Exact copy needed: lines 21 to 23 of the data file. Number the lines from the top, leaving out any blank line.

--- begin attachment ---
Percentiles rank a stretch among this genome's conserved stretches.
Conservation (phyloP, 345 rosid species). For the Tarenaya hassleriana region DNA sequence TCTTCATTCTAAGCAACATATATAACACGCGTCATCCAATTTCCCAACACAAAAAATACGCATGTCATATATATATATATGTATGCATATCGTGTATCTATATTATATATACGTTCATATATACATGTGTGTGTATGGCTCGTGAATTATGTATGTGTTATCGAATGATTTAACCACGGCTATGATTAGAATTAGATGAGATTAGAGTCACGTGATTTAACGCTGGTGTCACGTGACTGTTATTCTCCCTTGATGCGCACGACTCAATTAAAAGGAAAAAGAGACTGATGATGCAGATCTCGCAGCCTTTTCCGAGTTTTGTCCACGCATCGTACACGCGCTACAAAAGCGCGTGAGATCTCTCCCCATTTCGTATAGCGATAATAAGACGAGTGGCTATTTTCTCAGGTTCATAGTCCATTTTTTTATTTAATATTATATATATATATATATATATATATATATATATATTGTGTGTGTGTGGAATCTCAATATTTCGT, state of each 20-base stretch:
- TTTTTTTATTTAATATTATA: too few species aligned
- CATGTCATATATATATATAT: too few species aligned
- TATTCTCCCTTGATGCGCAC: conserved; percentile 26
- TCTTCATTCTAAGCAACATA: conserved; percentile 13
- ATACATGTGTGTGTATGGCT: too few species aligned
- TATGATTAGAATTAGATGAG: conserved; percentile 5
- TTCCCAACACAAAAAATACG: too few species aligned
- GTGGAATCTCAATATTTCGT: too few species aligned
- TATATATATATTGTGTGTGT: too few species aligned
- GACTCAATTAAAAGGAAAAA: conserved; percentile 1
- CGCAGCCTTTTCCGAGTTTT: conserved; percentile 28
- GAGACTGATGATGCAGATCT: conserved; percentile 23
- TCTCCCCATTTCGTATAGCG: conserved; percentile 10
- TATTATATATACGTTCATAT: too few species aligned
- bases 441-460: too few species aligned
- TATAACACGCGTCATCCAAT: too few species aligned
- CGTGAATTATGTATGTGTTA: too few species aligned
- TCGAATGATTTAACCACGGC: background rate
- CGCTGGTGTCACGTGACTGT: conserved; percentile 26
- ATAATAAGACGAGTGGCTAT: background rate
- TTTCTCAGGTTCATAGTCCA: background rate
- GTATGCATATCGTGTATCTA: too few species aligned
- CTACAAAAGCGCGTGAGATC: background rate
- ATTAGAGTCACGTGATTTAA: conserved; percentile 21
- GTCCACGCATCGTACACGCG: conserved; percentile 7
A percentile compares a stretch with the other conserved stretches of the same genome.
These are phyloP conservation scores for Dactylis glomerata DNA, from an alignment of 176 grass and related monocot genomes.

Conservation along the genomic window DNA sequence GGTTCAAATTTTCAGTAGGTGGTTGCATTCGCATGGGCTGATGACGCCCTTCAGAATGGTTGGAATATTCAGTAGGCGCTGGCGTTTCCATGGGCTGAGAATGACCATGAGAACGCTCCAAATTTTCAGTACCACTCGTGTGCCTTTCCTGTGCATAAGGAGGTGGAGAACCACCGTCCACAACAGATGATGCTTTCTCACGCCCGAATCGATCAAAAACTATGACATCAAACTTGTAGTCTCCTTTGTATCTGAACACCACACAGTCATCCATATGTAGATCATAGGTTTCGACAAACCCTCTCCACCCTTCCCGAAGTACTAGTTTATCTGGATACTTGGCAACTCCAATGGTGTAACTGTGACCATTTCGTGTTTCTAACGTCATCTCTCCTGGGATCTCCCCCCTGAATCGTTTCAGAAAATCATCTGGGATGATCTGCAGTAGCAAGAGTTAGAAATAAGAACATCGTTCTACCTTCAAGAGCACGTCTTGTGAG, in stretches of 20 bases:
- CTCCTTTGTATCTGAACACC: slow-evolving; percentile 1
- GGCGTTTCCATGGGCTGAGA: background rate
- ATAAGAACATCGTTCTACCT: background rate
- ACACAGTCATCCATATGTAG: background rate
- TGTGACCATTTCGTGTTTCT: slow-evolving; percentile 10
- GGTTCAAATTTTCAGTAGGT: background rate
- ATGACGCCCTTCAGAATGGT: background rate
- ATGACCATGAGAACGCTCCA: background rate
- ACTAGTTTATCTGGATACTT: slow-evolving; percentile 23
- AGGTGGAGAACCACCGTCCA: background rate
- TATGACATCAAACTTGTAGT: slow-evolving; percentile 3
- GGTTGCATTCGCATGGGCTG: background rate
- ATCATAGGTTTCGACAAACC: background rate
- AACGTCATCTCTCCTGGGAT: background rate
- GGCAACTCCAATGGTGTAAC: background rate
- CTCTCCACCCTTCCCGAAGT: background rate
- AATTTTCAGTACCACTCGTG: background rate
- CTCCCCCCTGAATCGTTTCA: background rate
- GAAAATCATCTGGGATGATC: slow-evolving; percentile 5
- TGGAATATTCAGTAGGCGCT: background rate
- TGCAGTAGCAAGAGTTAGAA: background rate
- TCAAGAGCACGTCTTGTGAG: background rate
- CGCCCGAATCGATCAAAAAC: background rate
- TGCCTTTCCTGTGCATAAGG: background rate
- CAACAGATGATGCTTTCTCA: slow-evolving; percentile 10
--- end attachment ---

- CGCTGGTGTCACGTGACTGT: conserved; percentile 26
- ATAATAAGACGAGTGGCTAT: background rate
- TTTCTCAGGTTCATAGTCCA: background rate